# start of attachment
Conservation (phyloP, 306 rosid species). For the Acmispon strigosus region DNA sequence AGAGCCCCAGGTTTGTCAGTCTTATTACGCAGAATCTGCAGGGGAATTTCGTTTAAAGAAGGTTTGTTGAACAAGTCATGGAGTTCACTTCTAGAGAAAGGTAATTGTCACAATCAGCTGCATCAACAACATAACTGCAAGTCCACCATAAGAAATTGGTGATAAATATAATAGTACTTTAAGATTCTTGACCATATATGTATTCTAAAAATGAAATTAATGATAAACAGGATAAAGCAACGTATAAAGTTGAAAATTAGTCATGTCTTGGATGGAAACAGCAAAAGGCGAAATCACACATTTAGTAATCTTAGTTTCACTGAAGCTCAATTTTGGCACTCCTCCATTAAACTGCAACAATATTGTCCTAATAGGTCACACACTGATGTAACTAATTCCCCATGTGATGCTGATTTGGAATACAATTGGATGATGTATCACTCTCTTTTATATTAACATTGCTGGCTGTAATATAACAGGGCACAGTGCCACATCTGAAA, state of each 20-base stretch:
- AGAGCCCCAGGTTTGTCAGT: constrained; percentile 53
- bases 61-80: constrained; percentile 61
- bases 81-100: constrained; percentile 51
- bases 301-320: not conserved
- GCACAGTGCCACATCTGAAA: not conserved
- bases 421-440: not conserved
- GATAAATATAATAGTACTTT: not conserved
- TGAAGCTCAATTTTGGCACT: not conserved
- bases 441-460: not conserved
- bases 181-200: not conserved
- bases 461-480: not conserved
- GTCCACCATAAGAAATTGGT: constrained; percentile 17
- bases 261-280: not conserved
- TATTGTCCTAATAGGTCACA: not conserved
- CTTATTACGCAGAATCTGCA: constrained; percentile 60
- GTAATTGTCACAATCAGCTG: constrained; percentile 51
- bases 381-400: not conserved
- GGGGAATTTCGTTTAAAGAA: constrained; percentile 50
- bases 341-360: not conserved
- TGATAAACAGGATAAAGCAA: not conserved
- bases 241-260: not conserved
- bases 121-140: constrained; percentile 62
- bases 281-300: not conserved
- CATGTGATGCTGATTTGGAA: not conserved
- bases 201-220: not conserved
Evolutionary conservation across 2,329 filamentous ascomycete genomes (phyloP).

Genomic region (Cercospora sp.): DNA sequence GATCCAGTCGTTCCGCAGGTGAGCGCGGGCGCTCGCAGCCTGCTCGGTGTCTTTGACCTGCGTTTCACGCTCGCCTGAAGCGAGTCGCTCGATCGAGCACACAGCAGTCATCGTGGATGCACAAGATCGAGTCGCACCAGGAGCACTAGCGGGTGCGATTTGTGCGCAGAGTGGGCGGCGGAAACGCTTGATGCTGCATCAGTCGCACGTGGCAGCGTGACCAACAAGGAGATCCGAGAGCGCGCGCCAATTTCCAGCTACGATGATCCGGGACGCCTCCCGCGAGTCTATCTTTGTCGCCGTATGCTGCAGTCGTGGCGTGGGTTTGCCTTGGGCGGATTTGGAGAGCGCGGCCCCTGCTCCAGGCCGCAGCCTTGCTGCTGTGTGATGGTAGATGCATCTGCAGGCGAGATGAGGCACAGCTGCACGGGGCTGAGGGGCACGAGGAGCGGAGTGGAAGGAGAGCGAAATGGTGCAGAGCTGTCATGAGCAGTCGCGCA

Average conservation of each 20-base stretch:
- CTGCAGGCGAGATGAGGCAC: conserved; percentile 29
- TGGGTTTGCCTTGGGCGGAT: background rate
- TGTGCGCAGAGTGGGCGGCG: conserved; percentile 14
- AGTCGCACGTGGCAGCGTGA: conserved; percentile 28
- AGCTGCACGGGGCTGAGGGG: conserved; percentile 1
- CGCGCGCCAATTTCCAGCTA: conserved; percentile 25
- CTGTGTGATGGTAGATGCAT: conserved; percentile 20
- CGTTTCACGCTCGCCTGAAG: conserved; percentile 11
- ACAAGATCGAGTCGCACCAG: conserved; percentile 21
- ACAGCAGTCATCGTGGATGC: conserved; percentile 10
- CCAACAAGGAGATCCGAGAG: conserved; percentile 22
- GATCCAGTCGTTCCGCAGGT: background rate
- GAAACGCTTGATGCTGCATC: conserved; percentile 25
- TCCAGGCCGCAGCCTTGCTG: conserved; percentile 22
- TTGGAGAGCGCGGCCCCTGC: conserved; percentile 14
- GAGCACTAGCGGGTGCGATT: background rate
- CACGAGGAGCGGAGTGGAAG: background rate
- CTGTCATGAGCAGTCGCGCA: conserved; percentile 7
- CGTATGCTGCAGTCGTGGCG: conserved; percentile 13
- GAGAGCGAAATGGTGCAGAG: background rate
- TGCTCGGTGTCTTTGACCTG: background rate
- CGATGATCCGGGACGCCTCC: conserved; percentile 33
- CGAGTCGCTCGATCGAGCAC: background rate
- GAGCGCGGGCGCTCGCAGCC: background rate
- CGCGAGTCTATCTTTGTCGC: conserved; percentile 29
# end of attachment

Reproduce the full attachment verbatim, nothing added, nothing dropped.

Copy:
Conservation (phyloP, 306 rosid species). For the Acmispon strigosus region DNA sequence AGAGCCCCAGGTTTGTCAGTCTTATTACGCAGAATCTGCAGGGGAATTTCGTTTAAAGAAGGTTTGTTGAACAAGTCATGGAGTTCACTTCTAGAGAAAGGTAATTGTCACAATCAGCTGCATCAACAACATAACTGCAAGTCCACCATAAGAAATTGGTGATAAATATAATAGTACTTTAAGATTCTTGACCATATATGTATTCTAAAAATGAAATTAATGATAAACAGGATAAAGCAACGTATAAAGTTGAAAATTAGTCATGTCTTGGATGGAAACAGCAAAAGGCGAAATCACACATTTAGTAATCTTAGTTTCACTGAAGCTCAATTTTGGCACTCCTCCATTAAACTGCAACAATATTGTCCTAATAGGTCACACACTGATGTAACTAATTCCCCATGTGATGCTGATTTGGAATACAATTGGATGATGTATCACTCTCTTTTATATTAACATTGCTGGCTGTAATATAACAGGGCACAGTGCCACATCTGAAA, state of each 20-base stretch:
- AGAGCCCCAGGTTTGTCAGT: constrained; percentile 53
- bases 61-80: constrained; percentile 61
- bases 81-100: constrained; percentile 51
- bases 301-320: not conserved
- GCACAGTGCCACATCTGAAA: not conserved
- bases 421-440: not conserved
- GATAAATATAATAGTACTTT: not conserved
- TGAAGCTCAATTTTGGCACT: not conserved
- bases 441-460: not conserved
- bases 181-200: not conserved
- bases 461-480: not conserved
- GTCCACCATAAGAAATTGGT: constrained; percentile 17
- bases 261-280: not conserved
- TATTGTCCTAATAGGTCACA: not conserved
- CTTATTACGCAGAATCTGCA: constrained; percentile 60
- GTAATTGTCACAATCAGCTG: constrained; percentile 51
- bases 381-400: not conserved
- GGGGAATTTCGTTTAAAGAA: constrained; percentile 50
- bases 341-360: not conserved
- TGATAAACAGGATAAAGCAA: not conserved
- bases 241-260: not conserved
- bases 121-140: constrained; percentile 62
- bases 281-300: not conserved
- CATGTGATGCTGATTTGGAA: not conserved
- bases 201-220: not conserved
Evolutionary conservation across 2,329 filamentous ascomycete genomes (phyloP).

Genomic region (Cercospora sp.): DNA sequence GATCCAGTCGTTCCGCAGGTGAGCGCGGGCGCTCGCAGCCTGCTCGGTGTCTTTGACCTGCGTTTCACGCTCGCCTGAAGCGAGTCGCTCGATCGAGCACACAGCAGTCATCGTGGATGCACAAGATCGAGTCGCACCAGGAGCACTAGCGGGTGCGATTTGTGCGCAGAGTGGGCGGCGGAAACGCTTGATGCTGCATCAGTCGCACGTGGCAGCGTGACCAACAAGGAGATCCGAGAGCGCGCGCCAATTTCCAGCTACGATGATCCGGGACGCCTCCCGCGAGTCTATCTTTGTCGCCGTATGCTGCAGTCGTGGCGTGGGTTTGCCTTGGGCGGATTTGGAGAGCGCGGCCCCTGCTCCAGGCCGCAGCCTTGCTGCTGTGTGATGGTAGATGCATCTGCAGGCGAGATGAGGCACAGCTGCACGGGGCTGAGGGGCACGAGGAGCGGAGTGGAAGGAGAGCGAAATGGTGCAGAGCTGTCATGAGCAGTCGCGCA

Average conservation of each 20-base stretch:
- CTGCAGGCGAGATGAGGCAC: conserved; percentile 29
- TGGGTTTGCCTTGGGCGGAT: background rate
- TGTGCGCAGAGTGGGCGGCG: conserved; percentile 14
- AGTCGCACGTGGCAGCGTGA: conserved; percentile 28
- AGCTGCACGGGGCTGAGGGG: conserved; percentile 1
- CGCGCGCCAATTTCCAGCTA: conserved; percentile 25
- CTGTGTGATGGTAGATGCAT: conserved; percentile 20
- CGTTTCACGCTCGCCTGAAG: conserved; percentile 11
- ACAAGATCGAGTCGCACCAG: conserved; percentile 21
- ACAGCAGTCATCGTGGATGC: conserved; percentile 10
- CCAACAAGGAGATCCGAGAG: conserved; percentile 22
- GATCCAGTCGTTCCGCAGGT: background rate
- GAAACGCTTGATGCTGCATC: conserved; percentile 25
- TCCAGGCCGCAGCCTTGCTG: conserved; percentile 22
- TTGGAGAGCGCGGCCCCTGC: conserved; percentile 14
- GAGCACTAGCGGGTGCGATT: background rate
- CACGAGGAGCGGAGTGGAAG: background rate
- CTGTCATGAGCAGTCGCGCA: conserved; percentile 7
- CGTATGCTGCAGTCGTGGCG: conserved; percentile 13
- GAGAGCGAAATGGTGCAGAG: background rate
- TGCTCGGTGTCTTTGACCTG: background rate
- CGATGATCCGGGACGCCTCC: conserved; percentile 33
- CGAGTCGCTCGATCGAGCAC: background rate
- GAGCGCGGGCGCTCGCAGCC: background rate
- CGCGAGTCTATCTTTGTCGC: conserved; percentile 29